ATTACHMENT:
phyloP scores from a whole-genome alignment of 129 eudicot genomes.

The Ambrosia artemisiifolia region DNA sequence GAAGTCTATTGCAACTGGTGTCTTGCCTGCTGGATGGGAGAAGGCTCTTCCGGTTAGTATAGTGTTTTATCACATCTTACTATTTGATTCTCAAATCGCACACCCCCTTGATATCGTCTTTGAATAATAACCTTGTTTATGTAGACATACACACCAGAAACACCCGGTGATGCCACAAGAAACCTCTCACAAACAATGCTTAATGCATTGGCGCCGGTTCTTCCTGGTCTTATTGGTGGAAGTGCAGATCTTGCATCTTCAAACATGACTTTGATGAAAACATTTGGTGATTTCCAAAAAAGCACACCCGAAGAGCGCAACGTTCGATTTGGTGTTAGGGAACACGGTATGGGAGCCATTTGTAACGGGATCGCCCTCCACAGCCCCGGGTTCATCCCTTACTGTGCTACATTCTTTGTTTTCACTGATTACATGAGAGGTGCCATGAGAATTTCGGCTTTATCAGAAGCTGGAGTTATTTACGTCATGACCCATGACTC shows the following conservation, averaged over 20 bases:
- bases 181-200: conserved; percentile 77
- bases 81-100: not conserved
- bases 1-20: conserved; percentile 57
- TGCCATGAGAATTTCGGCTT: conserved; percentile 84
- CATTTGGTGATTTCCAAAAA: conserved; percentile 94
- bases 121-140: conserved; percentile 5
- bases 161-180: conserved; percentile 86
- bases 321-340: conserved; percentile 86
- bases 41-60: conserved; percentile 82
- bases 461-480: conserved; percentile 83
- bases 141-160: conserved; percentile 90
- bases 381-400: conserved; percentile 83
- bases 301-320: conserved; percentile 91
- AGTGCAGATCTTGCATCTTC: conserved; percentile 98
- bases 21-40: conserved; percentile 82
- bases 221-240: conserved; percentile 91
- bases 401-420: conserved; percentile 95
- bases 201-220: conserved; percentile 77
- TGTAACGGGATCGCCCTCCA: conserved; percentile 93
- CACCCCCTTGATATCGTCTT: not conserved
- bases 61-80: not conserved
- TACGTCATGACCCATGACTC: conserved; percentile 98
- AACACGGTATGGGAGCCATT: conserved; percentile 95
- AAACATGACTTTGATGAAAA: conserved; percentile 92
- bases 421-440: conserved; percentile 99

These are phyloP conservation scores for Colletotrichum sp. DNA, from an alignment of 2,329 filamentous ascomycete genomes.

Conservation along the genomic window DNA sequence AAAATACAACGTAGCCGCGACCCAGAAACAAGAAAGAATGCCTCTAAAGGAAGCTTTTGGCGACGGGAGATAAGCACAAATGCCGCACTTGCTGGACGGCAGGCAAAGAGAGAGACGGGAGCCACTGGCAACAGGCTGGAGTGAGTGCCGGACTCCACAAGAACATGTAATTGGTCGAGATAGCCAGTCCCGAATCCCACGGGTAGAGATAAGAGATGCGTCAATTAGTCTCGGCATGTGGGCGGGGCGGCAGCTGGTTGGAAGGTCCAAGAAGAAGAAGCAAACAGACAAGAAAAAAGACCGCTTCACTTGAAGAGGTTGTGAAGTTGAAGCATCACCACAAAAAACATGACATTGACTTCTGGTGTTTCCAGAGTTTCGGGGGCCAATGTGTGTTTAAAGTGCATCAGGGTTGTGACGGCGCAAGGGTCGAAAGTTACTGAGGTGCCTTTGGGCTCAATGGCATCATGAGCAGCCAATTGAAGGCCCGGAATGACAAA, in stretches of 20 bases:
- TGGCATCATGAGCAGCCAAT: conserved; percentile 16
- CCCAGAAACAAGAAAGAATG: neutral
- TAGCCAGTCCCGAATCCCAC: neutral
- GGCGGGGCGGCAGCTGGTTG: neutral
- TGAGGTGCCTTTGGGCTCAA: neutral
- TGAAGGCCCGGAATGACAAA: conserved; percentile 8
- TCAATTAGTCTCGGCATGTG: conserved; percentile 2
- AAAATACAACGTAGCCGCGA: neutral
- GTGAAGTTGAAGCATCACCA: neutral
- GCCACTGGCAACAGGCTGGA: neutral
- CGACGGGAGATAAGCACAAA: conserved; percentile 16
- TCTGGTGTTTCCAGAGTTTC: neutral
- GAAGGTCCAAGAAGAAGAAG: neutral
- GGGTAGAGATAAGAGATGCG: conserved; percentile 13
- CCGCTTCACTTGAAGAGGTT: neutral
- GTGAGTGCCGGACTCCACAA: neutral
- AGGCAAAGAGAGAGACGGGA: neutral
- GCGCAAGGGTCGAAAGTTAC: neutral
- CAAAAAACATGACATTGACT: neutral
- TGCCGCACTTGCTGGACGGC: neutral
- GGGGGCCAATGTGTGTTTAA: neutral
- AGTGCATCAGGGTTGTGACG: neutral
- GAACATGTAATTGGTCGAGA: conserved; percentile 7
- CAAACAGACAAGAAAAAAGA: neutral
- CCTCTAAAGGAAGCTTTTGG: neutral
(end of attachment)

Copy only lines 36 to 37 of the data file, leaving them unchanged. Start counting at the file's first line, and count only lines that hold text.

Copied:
- TCAATTAGTCTCGGCATGTG: conserved; percentile 2
- AAAATACAACGTAGCCGCGA: neutral